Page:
WASHINGTON (Reuters) - Trade is not a driving factor in determining currency rates around the world, and the Geneva-based World Trade Organization lacks the expertise to address the issue, the body’s director general, Roberto Azevedo, said on Tuesday.
Azevedo’s comments came a day after the U.S. Commerce Department finalized a new rule to impose anti-subsidy duties on products from countries it says undervalue their currencies against the dollar, including potentially China.
Asked if the U.S. move would violate WTO rules, Azevedo told a trade conference that while WTO had a working group on trade and finance, it was rare to see exchange rates being manipulated for trade gains, as U.S. officials have repeatedly argued in the case of China.
“Even though the WTO rules mention the issue of exchange rates ... it’s very rare that you see exchange rate policy being driven by trade,” he told a conference hosted by the Washington International Trade Association (WITA).
“Most exchange rate values are determined on the basis of macroeconomic policies that include fiscal (and) monetary choices with goals that go way beyond the trade account,” he said, noting that this issue was monitored by the International Monetary Fund, central banks and other institutions.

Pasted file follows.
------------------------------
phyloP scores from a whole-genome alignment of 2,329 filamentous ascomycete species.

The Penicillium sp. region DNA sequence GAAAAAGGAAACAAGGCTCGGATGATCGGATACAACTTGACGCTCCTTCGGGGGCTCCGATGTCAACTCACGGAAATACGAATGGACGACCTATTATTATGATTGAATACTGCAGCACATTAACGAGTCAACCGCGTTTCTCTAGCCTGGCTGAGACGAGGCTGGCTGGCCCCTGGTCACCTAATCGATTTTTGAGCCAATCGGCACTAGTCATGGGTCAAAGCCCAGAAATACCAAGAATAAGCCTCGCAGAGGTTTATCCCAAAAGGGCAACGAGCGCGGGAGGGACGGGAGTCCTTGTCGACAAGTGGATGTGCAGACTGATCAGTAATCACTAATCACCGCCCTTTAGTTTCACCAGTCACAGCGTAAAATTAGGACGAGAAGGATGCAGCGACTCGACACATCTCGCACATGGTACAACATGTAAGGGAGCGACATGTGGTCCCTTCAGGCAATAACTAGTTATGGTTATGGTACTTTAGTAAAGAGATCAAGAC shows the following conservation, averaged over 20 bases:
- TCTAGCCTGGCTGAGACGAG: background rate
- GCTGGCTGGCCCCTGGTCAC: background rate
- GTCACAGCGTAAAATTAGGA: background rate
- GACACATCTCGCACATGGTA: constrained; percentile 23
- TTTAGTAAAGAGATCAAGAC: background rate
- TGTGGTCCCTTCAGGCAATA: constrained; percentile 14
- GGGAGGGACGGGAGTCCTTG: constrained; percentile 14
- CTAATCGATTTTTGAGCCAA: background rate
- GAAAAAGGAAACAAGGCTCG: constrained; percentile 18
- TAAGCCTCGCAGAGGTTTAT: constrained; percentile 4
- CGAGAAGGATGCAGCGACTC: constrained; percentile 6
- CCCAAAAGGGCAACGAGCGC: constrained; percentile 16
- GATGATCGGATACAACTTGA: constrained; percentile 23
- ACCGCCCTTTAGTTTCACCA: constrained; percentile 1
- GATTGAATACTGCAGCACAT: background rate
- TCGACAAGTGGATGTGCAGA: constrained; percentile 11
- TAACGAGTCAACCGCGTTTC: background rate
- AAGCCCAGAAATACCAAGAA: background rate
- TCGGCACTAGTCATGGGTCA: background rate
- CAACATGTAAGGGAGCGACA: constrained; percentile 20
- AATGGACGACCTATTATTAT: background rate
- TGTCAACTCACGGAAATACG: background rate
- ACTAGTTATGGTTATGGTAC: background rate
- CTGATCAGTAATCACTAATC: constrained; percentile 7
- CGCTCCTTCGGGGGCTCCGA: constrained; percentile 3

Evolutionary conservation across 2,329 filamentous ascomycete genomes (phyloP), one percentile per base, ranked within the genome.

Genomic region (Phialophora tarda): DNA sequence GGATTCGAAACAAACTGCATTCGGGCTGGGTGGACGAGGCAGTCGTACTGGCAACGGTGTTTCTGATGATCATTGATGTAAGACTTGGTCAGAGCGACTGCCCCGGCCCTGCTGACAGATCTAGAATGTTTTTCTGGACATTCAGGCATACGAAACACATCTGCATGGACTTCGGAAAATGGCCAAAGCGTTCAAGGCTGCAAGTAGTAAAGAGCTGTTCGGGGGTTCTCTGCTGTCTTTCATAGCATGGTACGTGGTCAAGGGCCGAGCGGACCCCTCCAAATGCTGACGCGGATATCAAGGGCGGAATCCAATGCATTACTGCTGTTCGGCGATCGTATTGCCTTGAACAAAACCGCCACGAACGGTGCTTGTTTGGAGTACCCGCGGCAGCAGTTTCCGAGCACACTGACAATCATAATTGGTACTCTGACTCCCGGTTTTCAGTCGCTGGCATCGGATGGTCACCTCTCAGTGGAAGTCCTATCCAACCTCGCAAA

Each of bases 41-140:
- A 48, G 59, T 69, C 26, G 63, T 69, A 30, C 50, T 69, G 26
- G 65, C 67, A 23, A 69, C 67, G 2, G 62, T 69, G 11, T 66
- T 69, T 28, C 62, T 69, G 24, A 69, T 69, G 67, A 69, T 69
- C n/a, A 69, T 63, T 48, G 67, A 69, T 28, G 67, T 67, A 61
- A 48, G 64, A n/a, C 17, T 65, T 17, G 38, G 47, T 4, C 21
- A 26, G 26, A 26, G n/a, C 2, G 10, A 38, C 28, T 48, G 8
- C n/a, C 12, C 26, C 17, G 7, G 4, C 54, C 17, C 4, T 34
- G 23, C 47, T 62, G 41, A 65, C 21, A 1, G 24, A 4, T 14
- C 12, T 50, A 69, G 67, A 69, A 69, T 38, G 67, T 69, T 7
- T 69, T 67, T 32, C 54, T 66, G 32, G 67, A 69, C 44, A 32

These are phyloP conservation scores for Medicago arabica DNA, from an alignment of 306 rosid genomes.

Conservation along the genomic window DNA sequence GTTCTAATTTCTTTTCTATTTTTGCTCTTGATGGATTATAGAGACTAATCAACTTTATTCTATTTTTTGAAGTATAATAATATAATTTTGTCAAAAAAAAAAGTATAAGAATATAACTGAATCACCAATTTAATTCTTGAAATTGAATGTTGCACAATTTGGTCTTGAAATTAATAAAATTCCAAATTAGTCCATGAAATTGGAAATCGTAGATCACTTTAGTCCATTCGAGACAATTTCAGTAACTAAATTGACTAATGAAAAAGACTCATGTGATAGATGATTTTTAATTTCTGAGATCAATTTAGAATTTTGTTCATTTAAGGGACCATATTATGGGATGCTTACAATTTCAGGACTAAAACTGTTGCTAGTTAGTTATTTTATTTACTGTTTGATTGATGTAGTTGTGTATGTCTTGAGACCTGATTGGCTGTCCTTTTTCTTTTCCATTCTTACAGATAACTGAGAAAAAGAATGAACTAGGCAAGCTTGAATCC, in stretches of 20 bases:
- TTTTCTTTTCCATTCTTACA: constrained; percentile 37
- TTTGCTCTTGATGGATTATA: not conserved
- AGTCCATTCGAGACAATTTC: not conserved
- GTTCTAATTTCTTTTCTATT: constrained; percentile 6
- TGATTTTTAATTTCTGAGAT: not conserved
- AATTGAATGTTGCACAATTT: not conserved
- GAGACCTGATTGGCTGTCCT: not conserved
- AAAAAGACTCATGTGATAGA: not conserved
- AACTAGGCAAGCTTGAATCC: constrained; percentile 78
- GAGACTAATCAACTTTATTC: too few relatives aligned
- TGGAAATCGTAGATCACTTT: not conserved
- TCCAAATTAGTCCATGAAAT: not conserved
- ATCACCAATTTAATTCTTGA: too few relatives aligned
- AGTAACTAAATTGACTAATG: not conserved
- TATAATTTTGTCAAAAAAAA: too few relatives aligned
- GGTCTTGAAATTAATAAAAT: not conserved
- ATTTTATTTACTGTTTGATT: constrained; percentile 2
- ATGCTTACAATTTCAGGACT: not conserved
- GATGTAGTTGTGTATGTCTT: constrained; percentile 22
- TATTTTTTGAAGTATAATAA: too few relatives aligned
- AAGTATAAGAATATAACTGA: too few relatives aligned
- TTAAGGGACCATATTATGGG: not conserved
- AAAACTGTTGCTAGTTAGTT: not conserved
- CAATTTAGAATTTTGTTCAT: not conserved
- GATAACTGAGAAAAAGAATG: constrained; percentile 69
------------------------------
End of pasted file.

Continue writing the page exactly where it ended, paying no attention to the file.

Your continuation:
“To expect that the WTO is going to fix this, that would be a bit ambitious, to place that on the shoulders of the organization. It was not built for that,” he said.
Azevedo told Reuters the WTO would examine whether the U.S. move was WTO-compliant if asked to do so by a member country. He said the WTO lacked the expertise to fully assess the factors that go into currency moves.
Mark Sobel, a former senior U.S. Treasury official and adviser to the London-based OMFIF economy policy think tank, said the new Commerce rule would likely be inconsistent with World Trade Organization rules.
“There is no precise way to measure currency undervaluation,” he said, adding that Commerce had no responsibility for or expertise in international monetary and currency matters. “This is a unilateral policy which will alienate countries around the world.”
In addition to China, the new rule also could put goods from other countries at risk of higher tariffs, including those from Germany, Ireland, Italy, Japan, Malaysia, Singapore, South Korea, Vietnam and Switzerland.
Those countries were all on the “monitoring list” included in the U.S. Treasury Department’s semi-annual currency report, which tracks currency market interventions, high global current account surpluses and high bilateral trade surpluses.
Reporting by Andrea Shalal; Editing by Andrea Ricci